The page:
Squalane is a by-product of squalene and an amazing natural ingredient for skincare. Naturally present in our own body, squalane is one of the most common lipids produced by human skin cells, accounting for around 14-16% of our sebum.
Squalane is fat-soluble and can be added to oil-based products or in the oil phase of emulsions for skin and hair. Squalane is colorless, odorless, and non-comedogenic, which means it won’t clog pores. Squalane also has excellent compatibility with other ingredients.
This component offers a beautiful sensory profile, with a light and silky touch, and it reduces the loss of transepidermal water to restore suppleness to the skin, without leaving an oily residue, to regain healthy skin. It also has good skin biocompatibility and is not irritating. You can use it up to a concentration of 0.5-100%.
Squalane has been talked about a lot lately: this ingredient widely used in cosmetics is criticized for its origin and its impact on marine biodiversity.
In this article, we want to disentangle the true from the false. Indeed, did you know, however, that there are different origins of squalane, synthetic, animal, and plant, and that squalane of plant origin has many benefits for our skin?
Squalane is a component that is used in the composition of many cosmetics for the skin and hair. There are 3 types of squalane:
- Squalane of synthetic origin
- Squalane of animal origin, extracted from shark liver
- Squalane of plant origin, preferred in cosmetics of organic or natural origin
Vegetable squalane is nothing but a derivative of squalene, a component naturally similar to the sebum produced by the sebaceous glands in the skin. Therefore, it is very close to the hydrolipidic film of the epidermis and therefore offers a host of benefits for our skin.
Squalene is also found in some vegetable oils, such as olive oil, as an unsaponifiable component (that is, insoluble in water). It is thus extracted during the olive oil distillation process, when extracting the pulp from the olives, before being hydrogenated to be transformed into squalane.
The extraction of vegetable squalane is completely ecological since no solvent or chemical component is involved in the process of distilling olive oil. It is for this reason that vegetable squalane is preferred for organic cosmetic products.
What are other names for squalene?
Above you have a chemical representation of squalene, whose formula is C30 H50.
Finally, as always, we want to tell you what other names squalene receives. From the outset, you already know that in the INCI the legislation makes it appear in English (we tell you about it here), so you will see it with the name Squalene. Its chemical formula is C30H50; and in English it can also be read as Hexamethyltetracosa-2,6,10,14,18,22-hexaene.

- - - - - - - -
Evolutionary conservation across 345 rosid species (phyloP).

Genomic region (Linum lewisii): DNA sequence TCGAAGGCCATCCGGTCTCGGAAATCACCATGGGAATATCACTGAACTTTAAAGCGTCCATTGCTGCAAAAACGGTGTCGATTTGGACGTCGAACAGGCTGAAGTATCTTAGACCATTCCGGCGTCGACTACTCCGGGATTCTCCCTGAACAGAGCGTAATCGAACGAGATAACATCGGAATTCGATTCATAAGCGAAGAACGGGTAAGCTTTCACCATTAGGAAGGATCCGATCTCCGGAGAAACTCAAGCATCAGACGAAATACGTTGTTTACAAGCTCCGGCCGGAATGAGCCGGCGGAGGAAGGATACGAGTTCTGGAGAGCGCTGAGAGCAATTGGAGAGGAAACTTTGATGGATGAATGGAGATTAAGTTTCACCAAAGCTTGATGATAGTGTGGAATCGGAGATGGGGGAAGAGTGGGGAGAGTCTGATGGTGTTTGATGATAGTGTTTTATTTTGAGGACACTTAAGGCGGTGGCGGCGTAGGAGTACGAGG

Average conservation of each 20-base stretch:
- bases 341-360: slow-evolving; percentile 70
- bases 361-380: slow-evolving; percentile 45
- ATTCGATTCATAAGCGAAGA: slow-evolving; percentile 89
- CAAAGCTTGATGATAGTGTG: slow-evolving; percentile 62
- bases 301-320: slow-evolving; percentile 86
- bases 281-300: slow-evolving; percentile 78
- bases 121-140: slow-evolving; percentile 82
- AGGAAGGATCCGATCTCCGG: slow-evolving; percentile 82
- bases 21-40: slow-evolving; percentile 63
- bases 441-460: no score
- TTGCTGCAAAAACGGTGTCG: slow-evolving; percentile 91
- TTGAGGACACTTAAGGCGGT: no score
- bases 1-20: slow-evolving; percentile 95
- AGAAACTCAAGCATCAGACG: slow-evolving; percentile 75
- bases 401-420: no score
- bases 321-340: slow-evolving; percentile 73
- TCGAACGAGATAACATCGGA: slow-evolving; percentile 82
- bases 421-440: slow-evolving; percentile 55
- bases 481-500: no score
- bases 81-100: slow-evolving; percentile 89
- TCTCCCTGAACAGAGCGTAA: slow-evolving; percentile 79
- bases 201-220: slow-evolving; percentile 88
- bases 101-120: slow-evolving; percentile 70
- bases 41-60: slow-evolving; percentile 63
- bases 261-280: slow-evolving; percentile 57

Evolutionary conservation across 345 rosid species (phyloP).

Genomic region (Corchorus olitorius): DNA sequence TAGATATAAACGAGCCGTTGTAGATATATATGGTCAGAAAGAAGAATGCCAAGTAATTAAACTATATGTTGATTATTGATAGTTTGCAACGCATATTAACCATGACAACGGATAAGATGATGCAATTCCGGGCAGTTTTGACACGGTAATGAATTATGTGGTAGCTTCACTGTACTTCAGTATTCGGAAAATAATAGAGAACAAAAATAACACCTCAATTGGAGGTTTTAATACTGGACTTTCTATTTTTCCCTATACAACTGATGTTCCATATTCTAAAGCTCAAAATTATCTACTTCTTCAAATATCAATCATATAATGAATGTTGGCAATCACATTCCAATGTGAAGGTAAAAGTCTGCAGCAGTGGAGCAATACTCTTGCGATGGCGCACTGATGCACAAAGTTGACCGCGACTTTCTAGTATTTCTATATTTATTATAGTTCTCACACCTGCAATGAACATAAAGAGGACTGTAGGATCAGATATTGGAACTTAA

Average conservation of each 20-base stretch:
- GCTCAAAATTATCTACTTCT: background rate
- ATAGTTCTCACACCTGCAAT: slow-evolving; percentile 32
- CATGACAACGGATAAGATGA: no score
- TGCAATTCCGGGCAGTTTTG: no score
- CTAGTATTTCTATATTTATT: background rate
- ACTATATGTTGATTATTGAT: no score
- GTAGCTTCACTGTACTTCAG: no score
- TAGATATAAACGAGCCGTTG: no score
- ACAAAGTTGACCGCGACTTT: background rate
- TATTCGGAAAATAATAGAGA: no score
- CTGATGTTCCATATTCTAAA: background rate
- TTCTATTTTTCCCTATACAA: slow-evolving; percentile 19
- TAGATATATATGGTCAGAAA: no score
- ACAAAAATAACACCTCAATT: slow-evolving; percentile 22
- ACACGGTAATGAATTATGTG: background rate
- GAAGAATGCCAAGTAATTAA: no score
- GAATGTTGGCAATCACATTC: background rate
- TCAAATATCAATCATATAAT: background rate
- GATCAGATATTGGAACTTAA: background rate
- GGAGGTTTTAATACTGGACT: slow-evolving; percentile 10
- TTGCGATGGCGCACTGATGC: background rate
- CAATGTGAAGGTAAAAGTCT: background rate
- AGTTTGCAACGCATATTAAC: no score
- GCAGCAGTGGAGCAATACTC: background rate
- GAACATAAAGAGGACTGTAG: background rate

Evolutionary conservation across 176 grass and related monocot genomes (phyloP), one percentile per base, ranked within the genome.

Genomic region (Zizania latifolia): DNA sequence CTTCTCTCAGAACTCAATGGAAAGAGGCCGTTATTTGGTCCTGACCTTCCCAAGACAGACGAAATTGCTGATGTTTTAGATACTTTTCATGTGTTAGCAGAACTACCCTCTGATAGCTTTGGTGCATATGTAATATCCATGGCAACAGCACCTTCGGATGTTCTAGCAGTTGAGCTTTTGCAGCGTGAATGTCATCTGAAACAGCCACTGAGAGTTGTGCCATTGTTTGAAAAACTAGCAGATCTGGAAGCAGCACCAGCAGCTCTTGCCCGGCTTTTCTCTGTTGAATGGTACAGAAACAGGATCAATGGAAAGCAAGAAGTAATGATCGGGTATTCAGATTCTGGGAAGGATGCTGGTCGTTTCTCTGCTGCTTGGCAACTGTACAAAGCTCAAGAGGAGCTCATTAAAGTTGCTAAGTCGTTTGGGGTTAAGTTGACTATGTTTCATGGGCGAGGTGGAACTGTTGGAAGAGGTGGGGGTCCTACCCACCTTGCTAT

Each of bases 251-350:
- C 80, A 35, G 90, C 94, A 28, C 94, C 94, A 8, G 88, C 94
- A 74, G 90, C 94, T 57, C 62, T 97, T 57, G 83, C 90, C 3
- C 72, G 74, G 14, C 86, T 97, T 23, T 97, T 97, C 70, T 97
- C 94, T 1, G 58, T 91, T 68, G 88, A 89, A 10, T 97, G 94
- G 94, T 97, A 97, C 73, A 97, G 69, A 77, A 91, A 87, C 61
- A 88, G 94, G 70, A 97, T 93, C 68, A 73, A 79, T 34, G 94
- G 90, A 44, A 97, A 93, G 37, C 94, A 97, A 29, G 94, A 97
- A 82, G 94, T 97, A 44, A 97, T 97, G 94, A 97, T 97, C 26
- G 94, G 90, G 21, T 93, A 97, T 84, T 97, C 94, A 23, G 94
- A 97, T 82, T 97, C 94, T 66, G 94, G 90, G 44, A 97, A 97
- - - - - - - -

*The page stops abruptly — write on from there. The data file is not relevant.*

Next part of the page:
On the other hand, we will also find the squalane with its name in English, Squalane. The two names are so similar that it’s easy to get them confused, right? Other names it receives are Perhydrosqualene and Dodecahydrosqualene.
Where does squalene come from?
If I talk to you about squalene, you probably think of sharks and sharks, and you will not be entirely wrong. Originally, it was obtained precisely from the liver of these animals. In fact, as they do not have a swim bladder like other fish, they use squalene, which is less dense than water, to float better. Shark liver is considered the source that contains the most amount of this ingredient.
The first source from which squalene was obtained was shark liver.
In the past, squalene could only be obtained from these animals. In fact, some species such as the black sandpaper gulper shark suffered from overfishing for this reason. In response to this, there are companies that have promised not to use the squalene obtained in this way. Among them are Unilever and L’Oreal.
And it is that this ingredient can also be obtained from plant sources such as rice bran, wheat germ, amaranth seeds, or olives (in fact, there has been a lot of debate about whether the benefits of olive oil and the Mediterranean diet could be derived from squalene. The difficult thing is to know what the real origin was in each case, so vegans will probably prefer to do without this ingredient in cases of doubt; but the plant origin is often distinguished by specifying that it is precisely that, " vegetable squalene ".
It is curious that squalene is classified within the group of hydrocarbons, such as oil; but you see that its origin has nothing to do with this mineral.
Humans carry squalene in the body naturally; especially in the skin as part of the lipids. The sebum in the skin, for example, contains 12% squalene. However, it is found in the membranes of all our cells. Squalene is also a previous step in chemistry to the production of lanosterol, from which steroids and cholesterol derive in our body.
Squalene or squalane?
Although they are certainly related, squalane and squalene are not exactly the same. The squalane is the hydrogen form of squalene, used more in treatment products and has for decades used in traditional medicine. Discovered in 1906 by the Japanese chemist Mitsumaru Tsujimoto, squalene has been used in traditional medicine for several decades.